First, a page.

Buster, good natured but sometimes blinkered, tries to force Ash into the typical girl singer image of sparkly dress with bubblegum popsong as “you’re female and you’re a teenager”. She actually cries while singing Call Me Maybe (which annoyed me a bit as it is a truly brilliant pop song), so unlike her usual style is it, leading Buster to say my favourite line in the whole film: “I don’t think anyone’s going to call after that!”. Johnny is ordered to learn to play the piano to accompany his own singing; Mike is a law unto himself.
Of course as the rehearsals get underway and the day of the big show approaches the finalists all have their battles to fight away from the theatre. Rosita’s childcare arrangements are collapsing. Johnny is estranged from his criminal father. Ash’s boyfriend is unfaithful with another porcupine, Becky (hereby known as Becky With The Good Quills). Mike is trying the patience of some of the scariest underworld thugs in town. And Meena STILL won’t agree to actually take part at all despite Buster’s continual encouragement. Plus the theatre itself is constantly under the threat of foreclosure.
Buster needs a show stopping stage set to ensure the show is a success – this really is his last chance and he knows it. But his hubris results in the theatre literally in ruins. Can Buster and his singers bring it back to life in time – and just as importantly can they bring in an audience?
Child-friendly humour is never far away in Sing. Buster’s assistant, Miss Crawly, has a glass eye that pops out at inopportune moments. I found this rather repetitive but I’ve just checked with my children who thought it was hilarious. And there’s a lovely scene where, after the collapse of the theatre, Buster starts car-washing as a business, using his father’s bucket. As he’s furry he simply uses himself as a sponge, and in a true sign of friendship Eddie the sheep offers to be his woolly chamois for drying and buffing.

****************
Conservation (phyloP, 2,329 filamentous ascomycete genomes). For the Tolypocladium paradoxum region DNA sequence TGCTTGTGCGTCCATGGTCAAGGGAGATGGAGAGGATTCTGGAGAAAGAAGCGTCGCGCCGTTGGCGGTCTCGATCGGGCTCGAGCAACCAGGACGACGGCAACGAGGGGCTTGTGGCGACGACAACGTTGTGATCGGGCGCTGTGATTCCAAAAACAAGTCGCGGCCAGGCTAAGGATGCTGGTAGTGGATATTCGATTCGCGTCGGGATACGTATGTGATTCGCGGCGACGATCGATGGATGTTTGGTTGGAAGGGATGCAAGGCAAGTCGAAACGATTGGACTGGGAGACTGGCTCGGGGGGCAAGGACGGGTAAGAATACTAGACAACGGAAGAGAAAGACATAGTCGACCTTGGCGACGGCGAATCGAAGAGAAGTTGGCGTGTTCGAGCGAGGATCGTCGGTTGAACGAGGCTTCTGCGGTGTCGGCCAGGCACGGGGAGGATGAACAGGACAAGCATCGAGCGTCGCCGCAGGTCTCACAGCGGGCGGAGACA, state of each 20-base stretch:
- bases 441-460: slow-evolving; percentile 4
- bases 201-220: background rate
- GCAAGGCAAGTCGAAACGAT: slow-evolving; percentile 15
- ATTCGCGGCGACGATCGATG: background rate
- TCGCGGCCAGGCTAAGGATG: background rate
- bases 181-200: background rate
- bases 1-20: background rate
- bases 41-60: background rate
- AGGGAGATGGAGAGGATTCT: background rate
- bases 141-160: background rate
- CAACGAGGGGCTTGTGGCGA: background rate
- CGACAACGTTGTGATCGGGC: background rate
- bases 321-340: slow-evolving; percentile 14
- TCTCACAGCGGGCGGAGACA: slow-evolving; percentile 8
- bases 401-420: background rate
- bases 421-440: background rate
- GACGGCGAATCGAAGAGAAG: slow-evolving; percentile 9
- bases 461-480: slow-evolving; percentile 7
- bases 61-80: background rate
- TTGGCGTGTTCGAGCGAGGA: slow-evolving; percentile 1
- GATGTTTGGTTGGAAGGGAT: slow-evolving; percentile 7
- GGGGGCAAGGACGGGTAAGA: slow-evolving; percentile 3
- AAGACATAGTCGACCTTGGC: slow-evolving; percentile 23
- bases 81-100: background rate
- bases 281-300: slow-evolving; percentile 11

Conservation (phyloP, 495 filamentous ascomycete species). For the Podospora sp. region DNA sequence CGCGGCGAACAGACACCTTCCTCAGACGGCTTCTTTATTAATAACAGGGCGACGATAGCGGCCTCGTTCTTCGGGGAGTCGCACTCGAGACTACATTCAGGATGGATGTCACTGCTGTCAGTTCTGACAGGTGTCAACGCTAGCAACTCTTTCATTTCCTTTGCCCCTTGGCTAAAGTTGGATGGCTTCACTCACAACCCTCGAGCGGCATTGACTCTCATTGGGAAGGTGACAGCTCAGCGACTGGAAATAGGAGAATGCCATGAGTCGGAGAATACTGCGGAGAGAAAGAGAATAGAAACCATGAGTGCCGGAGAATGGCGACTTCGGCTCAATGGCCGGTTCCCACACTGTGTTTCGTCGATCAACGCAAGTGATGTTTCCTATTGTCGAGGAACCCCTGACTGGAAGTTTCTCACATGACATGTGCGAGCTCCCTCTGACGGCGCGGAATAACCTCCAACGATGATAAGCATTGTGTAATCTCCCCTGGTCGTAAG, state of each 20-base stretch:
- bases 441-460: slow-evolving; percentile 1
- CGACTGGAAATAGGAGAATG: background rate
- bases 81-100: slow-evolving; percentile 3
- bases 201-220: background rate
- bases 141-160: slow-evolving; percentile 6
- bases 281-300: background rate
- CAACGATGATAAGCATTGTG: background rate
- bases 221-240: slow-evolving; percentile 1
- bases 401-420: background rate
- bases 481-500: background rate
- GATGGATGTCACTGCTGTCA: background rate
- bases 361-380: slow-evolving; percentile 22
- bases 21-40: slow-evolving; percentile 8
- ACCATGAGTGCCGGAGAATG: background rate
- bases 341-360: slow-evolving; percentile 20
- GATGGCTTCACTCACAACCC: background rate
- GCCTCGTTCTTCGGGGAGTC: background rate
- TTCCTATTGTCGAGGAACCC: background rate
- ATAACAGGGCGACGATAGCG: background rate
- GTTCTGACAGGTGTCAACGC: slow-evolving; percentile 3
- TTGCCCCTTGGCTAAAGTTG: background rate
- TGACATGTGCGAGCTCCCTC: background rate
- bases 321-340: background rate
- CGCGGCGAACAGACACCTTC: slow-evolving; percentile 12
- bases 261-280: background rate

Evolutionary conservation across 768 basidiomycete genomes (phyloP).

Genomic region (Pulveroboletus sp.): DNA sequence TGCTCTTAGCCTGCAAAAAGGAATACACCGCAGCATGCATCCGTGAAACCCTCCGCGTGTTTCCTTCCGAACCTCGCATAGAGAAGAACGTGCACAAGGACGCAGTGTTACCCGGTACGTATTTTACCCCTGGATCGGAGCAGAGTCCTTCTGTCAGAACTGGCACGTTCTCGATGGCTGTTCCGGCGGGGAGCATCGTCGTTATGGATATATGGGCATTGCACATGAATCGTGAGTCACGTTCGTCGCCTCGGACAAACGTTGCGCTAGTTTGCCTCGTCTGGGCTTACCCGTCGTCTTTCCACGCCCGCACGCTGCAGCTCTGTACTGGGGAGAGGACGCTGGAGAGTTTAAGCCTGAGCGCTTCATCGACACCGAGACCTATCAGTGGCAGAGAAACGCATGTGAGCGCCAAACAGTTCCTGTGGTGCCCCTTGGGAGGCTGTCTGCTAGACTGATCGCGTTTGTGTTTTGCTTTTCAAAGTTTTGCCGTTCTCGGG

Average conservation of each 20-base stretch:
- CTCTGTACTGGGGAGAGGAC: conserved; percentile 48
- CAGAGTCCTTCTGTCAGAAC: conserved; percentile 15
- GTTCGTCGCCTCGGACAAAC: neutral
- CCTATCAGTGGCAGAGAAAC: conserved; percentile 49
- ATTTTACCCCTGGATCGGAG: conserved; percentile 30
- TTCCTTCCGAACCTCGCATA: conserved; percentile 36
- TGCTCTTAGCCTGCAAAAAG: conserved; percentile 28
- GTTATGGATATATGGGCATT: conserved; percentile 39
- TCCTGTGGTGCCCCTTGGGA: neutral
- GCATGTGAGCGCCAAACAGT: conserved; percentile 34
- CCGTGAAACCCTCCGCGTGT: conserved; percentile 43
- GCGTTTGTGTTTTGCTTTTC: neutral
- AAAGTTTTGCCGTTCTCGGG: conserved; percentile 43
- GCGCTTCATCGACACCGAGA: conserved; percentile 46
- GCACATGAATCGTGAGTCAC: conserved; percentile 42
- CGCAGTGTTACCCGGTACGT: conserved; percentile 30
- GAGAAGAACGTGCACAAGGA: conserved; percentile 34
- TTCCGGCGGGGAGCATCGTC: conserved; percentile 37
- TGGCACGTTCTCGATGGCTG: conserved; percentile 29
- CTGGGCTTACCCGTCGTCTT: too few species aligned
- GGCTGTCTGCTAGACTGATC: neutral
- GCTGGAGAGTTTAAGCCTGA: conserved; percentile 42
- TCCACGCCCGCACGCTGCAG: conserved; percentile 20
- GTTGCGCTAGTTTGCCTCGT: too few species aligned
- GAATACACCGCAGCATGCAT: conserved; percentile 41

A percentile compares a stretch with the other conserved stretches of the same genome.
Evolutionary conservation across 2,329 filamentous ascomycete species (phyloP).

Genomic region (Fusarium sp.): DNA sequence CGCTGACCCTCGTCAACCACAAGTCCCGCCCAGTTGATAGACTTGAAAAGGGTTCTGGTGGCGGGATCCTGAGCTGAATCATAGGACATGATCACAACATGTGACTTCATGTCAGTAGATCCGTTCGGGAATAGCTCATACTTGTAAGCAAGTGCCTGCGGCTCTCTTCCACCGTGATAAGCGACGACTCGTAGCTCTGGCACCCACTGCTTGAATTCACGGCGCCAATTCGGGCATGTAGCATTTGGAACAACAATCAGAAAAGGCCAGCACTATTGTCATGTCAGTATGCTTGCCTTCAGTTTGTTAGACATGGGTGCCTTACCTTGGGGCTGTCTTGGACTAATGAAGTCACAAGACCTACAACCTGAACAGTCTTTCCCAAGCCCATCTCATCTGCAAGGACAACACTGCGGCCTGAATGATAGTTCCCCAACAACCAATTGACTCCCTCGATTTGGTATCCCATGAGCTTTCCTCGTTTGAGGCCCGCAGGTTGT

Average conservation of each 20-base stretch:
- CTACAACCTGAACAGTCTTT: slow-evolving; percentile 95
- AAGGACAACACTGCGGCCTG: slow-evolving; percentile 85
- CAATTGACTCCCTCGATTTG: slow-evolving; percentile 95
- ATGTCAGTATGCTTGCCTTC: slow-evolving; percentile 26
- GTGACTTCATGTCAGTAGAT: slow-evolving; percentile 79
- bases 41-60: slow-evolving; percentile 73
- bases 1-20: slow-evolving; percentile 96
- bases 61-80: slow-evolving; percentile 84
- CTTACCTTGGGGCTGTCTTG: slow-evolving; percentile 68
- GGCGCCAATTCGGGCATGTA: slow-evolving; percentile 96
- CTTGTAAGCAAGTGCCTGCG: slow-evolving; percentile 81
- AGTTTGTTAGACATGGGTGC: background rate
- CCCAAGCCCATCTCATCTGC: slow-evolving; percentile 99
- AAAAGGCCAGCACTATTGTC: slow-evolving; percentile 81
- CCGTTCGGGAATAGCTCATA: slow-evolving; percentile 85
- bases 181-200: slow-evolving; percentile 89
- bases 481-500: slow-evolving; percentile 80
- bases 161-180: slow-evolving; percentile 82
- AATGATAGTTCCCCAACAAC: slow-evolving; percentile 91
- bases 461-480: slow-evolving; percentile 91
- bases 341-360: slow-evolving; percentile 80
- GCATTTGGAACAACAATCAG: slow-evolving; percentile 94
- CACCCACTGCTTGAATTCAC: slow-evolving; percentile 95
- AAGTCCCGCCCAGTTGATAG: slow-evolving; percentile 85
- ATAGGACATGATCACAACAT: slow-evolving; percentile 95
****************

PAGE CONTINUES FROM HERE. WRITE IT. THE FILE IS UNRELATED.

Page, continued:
Sing is a fun film for kids. But it doesn’t reach the heights of, say, Trolls, another simple tale but one that sparkles just a bit more, and it does drag a bit in parts. Partly because there actually isn’t enough singing in it (which is a shame as Taron Egerton and Tori Kelly in particular perform brilliantly).
Or enough fart jokes. In fact my 7 year old is hoping the director’s cut will include extra fart jokes. There’s only one fart joke, involving lots of farts very quickly, as if they wanted to get past the obligatory fart joke as fast as possible – like a Shakespearian actor trying to work out how to say To Be Or Not To Be in Hamlet before moving swiftly on.
Of course every children’s film has to have a simple motto and Sing’s is “don’t let fear stop you doing the thing you love”. Which is true unless what you love is perhaps climbing escarpments without safety equipment, or riding your bike at night with no lights. Also some people – and some Koalas – should probably let lack of talent and business acumen stop them doing the thing they love. Then again, I am mid-40s and jaded. When you’re 5, and you have someone (me!) to stop you whizzing off on your scooter without a helmet, it’s not a bad motto to live by.